A state program that has doled out $21 million in taxpayer money to more than 300 projects has limited procedures in place to verify how that money is spent.
All grant recipients are required to file final reports. But only two have been submitted so far.
The money has been given out with lawmakers' blessing over the past 11 months.
The lack of oversight differs from standard practice among grant-givers. Private foundations, for example, typically require detailed reports. And lawmakers themselves require state agencies to document spending and administration when the budget is drafted each year.
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The loose approach means state taxpayers know little about how the money has been spent.
"Nobody seems to know how the money has gone out," said Sen. Larry Grooms, R-Berkeley. "How do you assure taxpayer dollars are spent wisely?"
The competitive grants program, designed as an alternative to including local projects in the state budget, has been blasted as a way for lawmakers to fund pet projects with little scrutiny. Critics say projects are being approved with no set criteria.
But supporters say it is too early to expect reports from groups getting grants. Many of the grants only recently were approved or were given to longer-term projects.
The length of the grants is openended, requiring a report only when all the money is spent.
Jimmy Bailey, chairman of the committee that awards the grants and a former Charleston lawmaker, said the state can't force compliance and might never see reports for some of the smaller awards.
"If they just go tell us to jump in a lake, I don't know what kind of enforcement power we have," he said.
House lawmakers included $9.3 million to continue the grants program in the 2007-08 spending plan. An additional $22.5 million remains unspent, and more grants could be awarded as early as next month.
No changes in the program's operation -- such as requiring more detailed applications or reports to break down spending -- are included in the House-passed budget.
According to the State Budget and Control Board's Web site, applicants "must file a final report of expenditures with the Committee." The site gives no guidelines how grantees should document expenses.
Former State Budget and Control Board executive director Frank Fusco said when he left the agency in January he was working on a plan to send out letters 30 to 45 days after grants were awarded, reminding groups to send in the reports.
"It wasn't a problem," Fusco said. "I felt like we needed a procedure to follow up with the grantees."
Board spokesman Mike Sponhour said the agency sent letters out late last week.
Following how money is spent is a key part in any grant award, local foundations say.
Tom Keith, executive director of Sisters of Charity Foundation of South Carolina, said his group typically requires a site visit, a progress report while the grantee is spending the money, and a final report once the program is done.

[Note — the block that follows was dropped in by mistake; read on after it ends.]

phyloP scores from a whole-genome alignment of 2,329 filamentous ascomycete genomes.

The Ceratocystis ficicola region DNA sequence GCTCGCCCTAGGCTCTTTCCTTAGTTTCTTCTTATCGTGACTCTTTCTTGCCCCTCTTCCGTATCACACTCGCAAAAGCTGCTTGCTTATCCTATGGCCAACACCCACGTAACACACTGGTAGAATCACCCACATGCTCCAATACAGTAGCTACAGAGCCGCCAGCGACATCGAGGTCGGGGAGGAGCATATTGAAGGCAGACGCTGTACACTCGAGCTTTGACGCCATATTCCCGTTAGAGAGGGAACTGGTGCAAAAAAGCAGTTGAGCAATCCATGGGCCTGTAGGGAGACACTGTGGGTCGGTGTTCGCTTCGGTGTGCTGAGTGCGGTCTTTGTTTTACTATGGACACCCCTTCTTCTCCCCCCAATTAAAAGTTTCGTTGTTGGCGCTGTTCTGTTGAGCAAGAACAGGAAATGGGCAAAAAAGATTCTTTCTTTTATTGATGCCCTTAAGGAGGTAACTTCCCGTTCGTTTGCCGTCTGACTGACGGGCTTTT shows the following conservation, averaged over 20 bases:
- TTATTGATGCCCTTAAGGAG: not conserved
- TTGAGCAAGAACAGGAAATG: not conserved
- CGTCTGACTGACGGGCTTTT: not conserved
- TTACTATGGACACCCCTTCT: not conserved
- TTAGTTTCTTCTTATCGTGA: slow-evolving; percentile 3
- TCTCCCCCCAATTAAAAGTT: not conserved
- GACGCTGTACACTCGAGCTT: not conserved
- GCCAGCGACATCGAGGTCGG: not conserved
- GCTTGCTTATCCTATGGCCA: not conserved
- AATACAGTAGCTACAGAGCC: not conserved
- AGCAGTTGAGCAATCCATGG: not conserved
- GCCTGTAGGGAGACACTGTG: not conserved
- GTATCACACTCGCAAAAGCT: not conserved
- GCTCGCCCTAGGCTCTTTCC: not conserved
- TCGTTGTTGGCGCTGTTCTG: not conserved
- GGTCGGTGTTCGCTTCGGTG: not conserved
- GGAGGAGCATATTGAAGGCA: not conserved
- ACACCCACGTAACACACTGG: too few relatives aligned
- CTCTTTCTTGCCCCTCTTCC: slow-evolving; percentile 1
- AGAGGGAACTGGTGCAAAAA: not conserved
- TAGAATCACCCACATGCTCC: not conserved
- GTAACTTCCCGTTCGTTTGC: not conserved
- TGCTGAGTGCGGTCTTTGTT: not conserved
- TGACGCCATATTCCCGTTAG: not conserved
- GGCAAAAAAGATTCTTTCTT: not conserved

Joan Fail Hoffman with the Central Carolina Community Foundation said grantees do not receive the second half of their money until they file a progress report. The foundation also requires a final report.
Both foundations require grantees to document how the money was spent.
Gov. Mark Sanford thinks the program falls short of needed accounting.
"If only two reports are coming back, that clearly doesn't appear to be" enough, said Sanford spokesman Joel Sawyer. "Not only is there not a paper trail on how projects are chosen, there's not even a paper trail on how it's being spent."
The two filed reports were for a $10,000 grant for the Ridge Spring Harvest Festival and a $10,000 grant for the Greer Community Ministries Meals on Wheels program.
The festival said it spent the money on radio advertising, sweatshirts, hiring a band -- the O'Kaysions -- to perform and other expenses. The ministries' report shows canceled checks for 8,325 meals -- 25 days worth of food.
Sen. Jake Knotts, R-Lexington, said the competitive grants committee could prevent any group that misspent money from receiving another grant.
"You certainly look at the track record," Knotts said. "If they're not doing what they say, the next grant pays a price."
Senate Finance chairman Hugh Leatherman, R-Florence, said the Legislature could tighten requirements or impose penalties for those who fail to report.
"I certainly don't think people are spending the money on personal things," said House Ways and Means chairman Dan Cooper, RAnderson, who serves on the State Budget and Control Board with Leatherman and Sanford. "I would imagine we'd be able to find that out."
Sanford has asked lawmakers to add objective criteria and rank applications, the way a federal competitive grants program does.
Some lawmakers, such as Grooms, are unhappy with the program. It is not clear, he said, why one project is chosen over another and who makes those decisions.
Others said the process gives every area of the state a shot at the grant money and reduces sniping over which local projects are included in the state budget.
Reach O'Connor at (803) 771-8358.
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Here's how the competitive grants process works: Local government and nonprofit groups may apply for money. Requests must be signed by a lawmaker or the governor.
Grant requests for $100,000 and less may be authorized by the State Budget and Control Board executive director. New director Henry White has stopped the practice.
A five-member committee has approved grants of more than $100,000. It will now approve all grants.
Checks typically are made out to the applicants but are given to lawmakers to deliver.
Grantees must file a report detailing how money is spent. There are no specifications for what the report must show.